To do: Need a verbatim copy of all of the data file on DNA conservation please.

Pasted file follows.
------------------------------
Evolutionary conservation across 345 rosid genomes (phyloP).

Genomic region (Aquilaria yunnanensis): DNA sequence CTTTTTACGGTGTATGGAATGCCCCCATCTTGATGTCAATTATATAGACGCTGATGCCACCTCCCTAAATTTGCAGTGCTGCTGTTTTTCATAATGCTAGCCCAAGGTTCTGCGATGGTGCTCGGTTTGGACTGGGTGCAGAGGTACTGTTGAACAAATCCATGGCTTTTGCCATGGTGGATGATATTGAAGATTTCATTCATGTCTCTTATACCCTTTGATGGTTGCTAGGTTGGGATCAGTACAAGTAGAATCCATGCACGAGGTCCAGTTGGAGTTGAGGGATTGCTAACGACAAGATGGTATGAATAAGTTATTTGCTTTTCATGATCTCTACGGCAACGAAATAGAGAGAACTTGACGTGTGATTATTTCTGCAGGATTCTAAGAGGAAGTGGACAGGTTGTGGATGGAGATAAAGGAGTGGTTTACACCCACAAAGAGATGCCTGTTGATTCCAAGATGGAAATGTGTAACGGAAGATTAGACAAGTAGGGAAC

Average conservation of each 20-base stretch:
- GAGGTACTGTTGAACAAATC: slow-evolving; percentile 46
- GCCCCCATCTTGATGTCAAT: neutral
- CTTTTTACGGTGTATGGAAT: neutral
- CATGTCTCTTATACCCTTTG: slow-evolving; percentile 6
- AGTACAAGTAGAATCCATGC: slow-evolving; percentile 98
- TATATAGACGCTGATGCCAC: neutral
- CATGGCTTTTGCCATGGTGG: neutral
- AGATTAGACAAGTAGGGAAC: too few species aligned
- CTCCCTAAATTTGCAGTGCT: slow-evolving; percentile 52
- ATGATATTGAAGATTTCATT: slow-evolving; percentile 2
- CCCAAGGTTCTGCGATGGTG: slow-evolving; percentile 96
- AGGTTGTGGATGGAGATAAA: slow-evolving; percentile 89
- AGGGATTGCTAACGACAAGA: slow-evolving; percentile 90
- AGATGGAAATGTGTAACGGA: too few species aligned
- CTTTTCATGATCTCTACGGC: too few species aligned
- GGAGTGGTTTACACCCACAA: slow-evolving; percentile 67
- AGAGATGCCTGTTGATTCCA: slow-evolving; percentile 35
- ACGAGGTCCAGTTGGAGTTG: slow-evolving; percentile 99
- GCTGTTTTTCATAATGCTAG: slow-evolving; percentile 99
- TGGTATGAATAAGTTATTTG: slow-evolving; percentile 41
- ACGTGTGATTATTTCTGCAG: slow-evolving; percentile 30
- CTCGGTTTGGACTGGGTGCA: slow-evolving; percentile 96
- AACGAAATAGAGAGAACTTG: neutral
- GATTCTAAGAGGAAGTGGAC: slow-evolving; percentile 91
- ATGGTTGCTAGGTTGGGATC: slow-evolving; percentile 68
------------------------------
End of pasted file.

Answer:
Evolutionary conservation across 345 rosid genomes (phyloP).

Genomic region (Aquilaria yunnanensis): DNA sequence CTTTTTACGGTGTATGGAATGCCCCCATCTTGATGTCAATTATATAGACGCTGATGCCACCTCCCTAAATTTGCAGTGCTGCTGTTTTTCATAATGCTAGCCCAAGGTTCTGCGATGGTGCTCGGTTTGGACTGGGTGCAGAGGTACTGTTGAACAAATCCATGGCTTTTGCCATGGTGGATGATATTGAAGATTTCATTCATGTCTCTTATACCCTTTGATGGTTGCTAGGTTGGGATCAGTACAAGTAGAATCCATGCACGAGGTCCAGTTGGAGTTGAGGGATTGCTAACGACAAGATGGTATGAATAAGTTATTTGCTTTTCATGATCTCTACGGCAACGAAATAGAGAGAACTTGACGTGTGATTATTTCTGCAGGATTCTAAGAGGAAGTGGACAGGTTGTGGATGGAGATAAAGGAGTGGTTTACACCCACAAAGAGATGCCTGTTGATTCCAAGATGGAAATGTGTAACGGAAGATTAGACAAGTAGGGAAC

Average conservation of each 20-base stretch:
- GAGGTACTGTTGAACAAATC: slow-evolving; percentile 46
- GCCCCCATCTTGATGTCAAT: neutral
- CTTTTTACGGTGTATGGAAT: neutral
- CATGTCTCTTATACCCTTTG: slow-evolving; percentile 6
- AGTACAAGTAGAATCCATGC: slow-evolving; percentile 98
- TATATAGACGCTGATGCCAC: neutral
- CATGGCTTTTGCCATGGTGG: neutral
- AGATTAGACAAGTAGGGAAC: too few species aligned
- CTCCCTAAATTTGCAGTGCT: slow-evolving; percentile 52
- ATGATATTGAAGATTTCATT: slow-evolving; percentile 2
- CCCAAGGTTCTGCGATGGTG: slow-evolving; percentile 96
- AGGTTGTGGATGGAGATAAA: slow-evolving; percentile 89
- AGGGATTGCTAACGACAAGA: slow-evolving; percentile 90
- AGATGGAAATGTGTAACGGA: too few species aligned
- CTTTTCATGATCTCTACGGC: too few species aligned
- GGAGTGGTTTACACCCACAA: slow-evolving; percentile 67
- AGAGATGCCTGTTGATTCCA: slow-evolving; percentile 35
- ACGAGGTCCAGTTGGAGTTG: slow-evolving; percentile 99
- GCTGTTTTTCATAATGCTAG: slow-evolving; percentile 99
- TGGTATGAATAAGTTATTTG: slow-evolving; percentile 41
- ACGTGTGATTATTTCTGCAG: slow-evolving; percentile 30
- CTCGGTTTGGACTGGGTGCA: slow-evolving; percentile 96
- AACGAAATAGAGAGAACTTG: neutral
- GATTCTAAGAGGAAGTGGAC: slow-evolving; percentile 91
- ATGGTTGCTAGGTTGGGATC: slow-evolving; percentile 68